Food Hygiene

Contamination of weaning foods and transmission of E. coli in causation of infantile diarrhea in low income group in Chandigarh

Indian Pediatr. 1995 May;32(5):539-42.

Contamination of weaning foods and transmission of E. coli in causation of infantile diarrhea in low income group in Chandigarh.

Ghuliani AKaul M.

Government Home Science College, Chandigarh

Samples of weaning foods and other sources of contamination, such as water, mother’s nails, utensils and swab samples of feeding bottle nipple, mother’s teats and child’s hands were collected from a total of 100 houses of Low Income Group (LIG) in Chandigarh. A high incidence of E. coli isolation (72.3%) was noticed amongst the collected samples. Seventy nine per cent of storage containers of water exhibited the presence of E. coli. Eighty per cent of the children had diarrhea even when exclusively breastfed. Sixty six per cent children were weaned within 3-6 months; the ratio increasing with increase in the educational qualification of the mother. Eighty out of the total 100 households which had a history of infantile diarrhea exhibited 80.9% E. coli isolation.

PIP: In Chandigarh, India, samples of weaning food, water, utensils, and mother’s nails and swab samples from the bottle nipple, mother’s teats, and infant’s hands were collected from randomly selected houses where the household income was less than Rs. 2000/month. Researchers aimed to determine sources of contamination of child’s weaning food and the various modes of transmission of Escherichia coli into the infant’s body and these modes’ roles in causing infantile diarrhea. 99% of the infants were breast fed at birth; 68% at age 1. 66% of the infants were introduced to weaning foods at age 3-6 months, 25% at age 6-12 months, and 2% at age 12-18 months. E. coli was isolated in 72.4% of all samples collected. It was isolated in 79% of containers used to store drinking water. The most common method of feeding was finger feeding (67%). E. coli was isolated from 80.9% of the households where the infants had a history of diarrhea (p .05). It was also isolated in 38.5% of households where the infants had no history of diarrhea. Only 2 of the 100 households sampled had neither history of infantile diarrhea nor E. coli isolation. E. coli was isolated from 91.5% of the mother’s teats. The E. coli isolation rate for weaning food, water, mother’s nails, utensils, feeding bottle, and child’s hands was 56%, 79%, 79%, 66%, 71.8%, and 88.6%, respectively. 80% of infants had diarrhea even during exclusive breast feeding. 44% of mothers did not reheat weaning foods before serving those food to their baby if the foods had already been cooked. Only 10% boiled it for 5-7 minutes before feeding it to the infant. These findings show several opportunities for cross-contamination from one source to the other, indicative of poor personal hygiene. They also suggest that knowledge about hygiene and sanitation are low among low income mothers.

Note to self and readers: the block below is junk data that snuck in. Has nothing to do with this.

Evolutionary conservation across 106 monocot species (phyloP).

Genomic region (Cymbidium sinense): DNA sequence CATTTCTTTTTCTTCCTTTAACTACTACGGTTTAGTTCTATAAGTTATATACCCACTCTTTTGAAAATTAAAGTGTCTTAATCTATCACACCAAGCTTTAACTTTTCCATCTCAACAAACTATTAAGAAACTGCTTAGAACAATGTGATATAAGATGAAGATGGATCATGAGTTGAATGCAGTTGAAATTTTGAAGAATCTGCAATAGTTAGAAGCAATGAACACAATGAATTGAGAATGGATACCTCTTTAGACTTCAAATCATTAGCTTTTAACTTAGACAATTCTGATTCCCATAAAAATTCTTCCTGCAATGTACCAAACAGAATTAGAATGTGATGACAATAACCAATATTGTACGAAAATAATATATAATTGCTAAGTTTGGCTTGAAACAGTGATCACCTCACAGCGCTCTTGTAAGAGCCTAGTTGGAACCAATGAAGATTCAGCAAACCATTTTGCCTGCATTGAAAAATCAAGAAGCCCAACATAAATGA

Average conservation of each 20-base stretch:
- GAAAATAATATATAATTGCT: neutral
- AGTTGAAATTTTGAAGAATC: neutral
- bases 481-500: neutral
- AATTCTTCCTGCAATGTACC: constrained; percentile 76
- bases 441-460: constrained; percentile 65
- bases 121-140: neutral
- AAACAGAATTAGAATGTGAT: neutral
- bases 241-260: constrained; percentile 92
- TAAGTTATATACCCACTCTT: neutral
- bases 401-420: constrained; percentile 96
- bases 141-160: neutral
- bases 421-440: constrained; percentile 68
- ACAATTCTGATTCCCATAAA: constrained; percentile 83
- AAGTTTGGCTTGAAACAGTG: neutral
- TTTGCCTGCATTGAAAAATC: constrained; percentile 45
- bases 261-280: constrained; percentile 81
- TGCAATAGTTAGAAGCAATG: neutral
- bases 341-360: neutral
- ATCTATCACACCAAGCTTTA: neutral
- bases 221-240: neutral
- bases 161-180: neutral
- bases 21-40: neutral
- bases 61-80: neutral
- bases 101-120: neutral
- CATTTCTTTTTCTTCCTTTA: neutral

PMID: 8613311 [PubMed – indexed for MEDLINE]




Written by geraldmoy

February 13, 2011 at 3:07 pm